I know that this may sound a bit hypocritical, but I try to avoid blogging at work. I am an early-riser, so I always write blog posts first thing in the morning after I’ve worked out (not today!) and am drinking my first cup of coffee. I do publish the posts at work, but only because I like to review them once more. (It’s 7:15am right now as I type.)

The same goes for Twitter. And chatting with friends on IM. And browsing Facebook all day. And watching YouTube videos. Now, I do make updates on Twitter, occasionally comment on other blogs, and get distracted by the overwhelming amount of information that the internet offers, but it’s important to remember to do what I’m being paid to do.

2. Keep an Updated Resume & Portfolio
This was one of my April goals and it’s amazing to me how often I forget about the projects I worked on last month, or even last week. I keep a document filled with all of the possible things I have done (in college, in my career, extracurricular), and then come time for job searching, I can pick and choose different skills or job responsibilities that I’ve handled tailored to whatever I am applying for.

3. Develop & Maintain Relationships
I hate the word “networking” but it’s brought up so much for a reason. If I was going to hire someone to work underneath me, I would really prefer someone that I’ve met and can get a feel for their character, rather than sorting through a stack of well-qualified resumes. I have a list of all kinds of professional and non-professional contact information for just this reason (well that and because I genuinely care about most of them). When the time comes to change or move jobs, I hope that the people I’ve met in this job and former jobs will be a huge help in offering advice, networking, and even serving as a reference.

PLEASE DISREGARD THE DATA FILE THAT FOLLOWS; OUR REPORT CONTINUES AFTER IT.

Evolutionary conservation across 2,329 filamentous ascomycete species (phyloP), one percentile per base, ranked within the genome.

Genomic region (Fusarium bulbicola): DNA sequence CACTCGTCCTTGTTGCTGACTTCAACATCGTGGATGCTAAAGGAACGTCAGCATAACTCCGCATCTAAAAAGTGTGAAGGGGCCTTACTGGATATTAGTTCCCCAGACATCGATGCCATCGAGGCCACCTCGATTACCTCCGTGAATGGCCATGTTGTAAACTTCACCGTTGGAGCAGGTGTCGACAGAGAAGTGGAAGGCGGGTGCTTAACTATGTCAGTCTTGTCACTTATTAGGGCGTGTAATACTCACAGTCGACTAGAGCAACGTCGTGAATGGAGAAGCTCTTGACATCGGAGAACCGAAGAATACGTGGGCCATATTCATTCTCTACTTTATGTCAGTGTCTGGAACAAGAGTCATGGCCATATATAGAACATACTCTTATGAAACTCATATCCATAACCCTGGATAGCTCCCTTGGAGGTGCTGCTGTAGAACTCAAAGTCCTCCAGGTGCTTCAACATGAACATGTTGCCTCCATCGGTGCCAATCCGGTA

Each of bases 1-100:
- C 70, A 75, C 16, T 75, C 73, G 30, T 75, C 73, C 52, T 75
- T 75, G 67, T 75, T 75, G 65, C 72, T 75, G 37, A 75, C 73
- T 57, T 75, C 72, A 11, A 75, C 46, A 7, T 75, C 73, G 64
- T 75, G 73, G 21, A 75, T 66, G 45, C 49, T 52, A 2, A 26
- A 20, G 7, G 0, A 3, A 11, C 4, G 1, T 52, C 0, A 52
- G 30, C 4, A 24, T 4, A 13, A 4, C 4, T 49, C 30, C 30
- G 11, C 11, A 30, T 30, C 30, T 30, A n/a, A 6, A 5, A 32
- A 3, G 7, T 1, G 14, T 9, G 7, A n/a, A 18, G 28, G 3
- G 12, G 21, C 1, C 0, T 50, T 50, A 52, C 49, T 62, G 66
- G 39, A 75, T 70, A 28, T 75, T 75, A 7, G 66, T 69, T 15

4. Learn New Things
When things are slow at work, I usually ask my other slammed co-workers what kinds of things I can do to help. I ended up learning HTML coding that way, something that is not at all in my job description. I also sign up for Webinars whenever there is one related to my field because the more I learn, the better marketable I become.

5. Remember to Follow My Dreams
(I know, so cheesy.) Sometimes my dreams are fuzzy and I lose focus on what exactly I want to become, but I need to remember that at the end of the day, a job is just a job. I never want to feel trapped with my position and want to have the freedom to explore new opportunities.

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At the beginning of this year I decided to set up a Flexible Spending Account with my employer for $200 a year. This means that each paycheck pre-taxed dollars are set aside into an account. If I purchase health products, including any prescriptions or over-the-counter medicine,  I turn in my receipt and get reimbursed from this account. Initially I thought it was a great idea, but that was before I realized that the account expires in December (dumb!), my other health benefits are great (covers contact lenses), and I’m overall pretty healthy .